Guy Who Hid Body in a Trunk Won't Get a New Trial

Steven Weinstein, the guy who killed a man, hid his body in a trunk and proceeded to try and hide the smell of rotting flesh for months with air fresheners, won't be getting a new trial, the Court of Criminal Appeals has ruled.

Jerry Glaspie, 28, disappeared on January 29, 2007, and his decomposing body was found in the trunk of a car on March 24, 2007. His body was discovered with the hands and feet handcuffed, mouth covered with tape, after residents complained of the smell. Prosecutors said Glaspie was strangled after a $14,000 drug deal went bad (they were supposed to exchange $14,000 cash for drugs but Weinstein showed up with a cashier's check and Glaspie kept the money and never coughed up the meth.) In 2008 Weinstein was convicted of the killing and sentenced to 30 years in prison for the crime.

Weinstein's appeal was denied, but his current lawyer, Randy Schaffer, filed a writ of habeas corpus claiming that Weinstein wasn't properly represented, that information was withheld and that there was false testimony from a witness.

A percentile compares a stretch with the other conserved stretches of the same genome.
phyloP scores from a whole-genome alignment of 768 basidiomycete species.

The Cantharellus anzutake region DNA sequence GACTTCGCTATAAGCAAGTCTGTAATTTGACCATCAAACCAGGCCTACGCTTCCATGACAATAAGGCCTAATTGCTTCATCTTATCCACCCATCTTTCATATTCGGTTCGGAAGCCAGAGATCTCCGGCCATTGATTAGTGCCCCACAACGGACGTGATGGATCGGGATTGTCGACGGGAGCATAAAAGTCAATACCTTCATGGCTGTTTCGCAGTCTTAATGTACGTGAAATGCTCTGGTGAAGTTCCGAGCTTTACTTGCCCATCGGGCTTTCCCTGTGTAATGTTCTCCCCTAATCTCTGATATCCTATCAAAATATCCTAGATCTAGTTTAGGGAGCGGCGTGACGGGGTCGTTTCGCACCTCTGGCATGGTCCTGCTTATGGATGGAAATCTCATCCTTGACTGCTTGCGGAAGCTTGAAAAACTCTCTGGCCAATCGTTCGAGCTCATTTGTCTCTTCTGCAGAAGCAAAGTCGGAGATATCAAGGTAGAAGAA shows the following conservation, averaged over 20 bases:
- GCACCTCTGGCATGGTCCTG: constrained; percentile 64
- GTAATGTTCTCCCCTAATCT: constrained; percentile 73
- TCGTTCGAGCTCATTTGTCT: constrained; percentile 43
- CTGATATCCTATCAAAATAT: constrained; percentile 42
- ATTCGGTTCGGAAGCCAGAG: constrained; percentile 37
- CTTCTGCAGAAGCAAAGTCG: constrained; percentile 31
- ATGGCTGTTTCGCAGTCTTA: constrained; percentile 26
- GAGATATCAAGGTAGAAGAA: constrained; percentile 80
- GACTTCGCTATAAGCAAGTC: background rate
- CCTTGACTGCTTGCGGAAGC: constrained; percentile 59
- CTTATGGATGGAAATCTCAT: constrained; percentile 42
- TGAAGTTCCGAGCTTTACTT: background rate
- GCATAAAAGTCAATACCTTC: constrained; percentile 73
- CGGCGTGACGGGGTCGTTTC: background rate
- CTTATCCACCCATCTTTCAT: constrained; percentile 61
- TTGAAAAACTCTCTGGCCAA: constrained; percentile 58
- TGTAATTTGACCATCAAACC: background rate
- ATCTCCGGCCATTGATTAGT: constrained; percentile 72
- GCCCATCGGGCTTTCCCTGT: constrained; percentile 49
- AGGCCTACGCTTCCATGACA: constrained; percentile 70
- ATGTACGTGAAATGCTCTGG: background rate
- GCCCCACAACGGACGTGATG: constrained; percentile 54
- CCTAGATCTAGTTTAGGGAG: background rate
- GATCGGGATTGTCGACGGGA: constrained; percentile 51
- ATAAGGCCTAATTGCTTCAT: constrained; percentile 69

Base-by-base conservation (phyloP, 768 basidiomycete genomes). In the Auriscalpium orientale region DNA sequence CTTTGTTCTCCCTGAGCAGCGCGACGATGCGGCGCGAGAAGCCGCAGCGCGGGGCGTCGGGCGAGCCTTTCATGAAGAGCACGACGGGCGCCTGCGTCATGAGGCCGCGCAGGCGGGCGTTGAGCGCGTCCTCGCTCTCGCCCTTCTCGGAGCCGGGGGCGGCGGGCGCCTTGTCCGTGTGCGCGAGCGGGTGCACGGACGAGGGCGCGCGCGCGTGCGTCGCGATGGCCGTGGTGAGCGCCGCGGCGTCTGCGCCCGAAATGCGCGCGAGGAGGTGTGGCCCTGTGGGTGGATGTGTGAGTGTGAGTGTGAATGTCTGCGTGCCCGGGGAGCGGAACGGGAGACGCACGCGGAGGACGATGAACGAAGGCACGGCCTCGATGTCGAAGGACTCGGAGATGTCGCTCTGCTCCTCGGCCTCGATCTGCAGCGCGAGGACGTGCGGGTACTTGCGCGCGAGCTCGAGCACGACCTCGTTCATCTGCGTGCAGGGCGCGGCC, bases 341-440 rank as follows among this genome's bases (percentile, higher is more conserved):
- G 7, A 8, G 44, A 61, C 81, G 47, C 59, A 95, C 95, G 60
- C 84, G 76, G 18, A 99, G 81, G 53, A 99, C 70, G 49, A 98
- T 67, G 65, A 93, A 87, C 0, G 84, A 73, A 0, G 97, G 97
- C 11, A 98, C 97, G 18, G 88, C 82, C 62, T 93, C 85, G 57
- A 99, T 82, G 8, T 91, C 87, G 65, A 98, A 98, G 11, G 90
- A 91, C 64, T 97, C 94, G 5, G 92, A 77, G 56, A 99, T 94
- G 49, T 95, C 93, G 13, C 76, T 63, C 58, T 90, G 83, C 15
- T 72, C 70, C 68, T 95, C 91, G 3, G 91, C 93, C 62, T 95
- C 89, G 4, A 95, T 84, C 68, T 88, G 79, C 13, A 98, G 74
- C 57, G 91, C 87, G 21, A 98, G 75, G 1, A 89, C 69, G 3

The witness in question is Nathan Adams, a man with a history of convictions, drug addictions and mental health issues. Adams was being treated for bipolar disorder when he shared a cell with Weinstein. He wrote the Harris County District Attorney's Office letters saying he could help them convict Weinstein if they cut Adams a deal. They did and he testified, though he disappeared and had to be tracked down by the DA's office in order to appear in court, Schaffer said.

Adams testified that Weinstein told him everything about the crime, how he allegedly used a towel to strangle Glaspie, that the murder was over money, how he tried to use an engine lift to get Glaspie's body out of the trunk but couldn't. (An engine lift was found in Weinstein's garage when the body was discovered.)

Schaffer claimed the state withheld evidence -- the fact that Smith was hearing and seeing things -- but Wednesday the Court of Criminal Appeals issued an opinion stating that the information about Smith would not have swayed the jury. "Jerry was found in the trunk of applicant's car, which was parked in applicant's garage. Jerry had been concealed in this trunk for many weeks. Applicant's garage contained deodorizers, pesticides and baking soda, demonstrating that he was attempting to conceal the odor," the opinion dryly observes. Weinstein also stayed in the house for weeks after the murder and lied when asked about the smell -- it was "rotting meat" left by a roommate -- which all adds up to the fact that one witness with auditory and visual hallucinations doesn't cancel out one very decomposed body and a guy who tried to hide it.

So no new trial for Weinstein but he certainly made air freshener more sinister than we ever thought possible.

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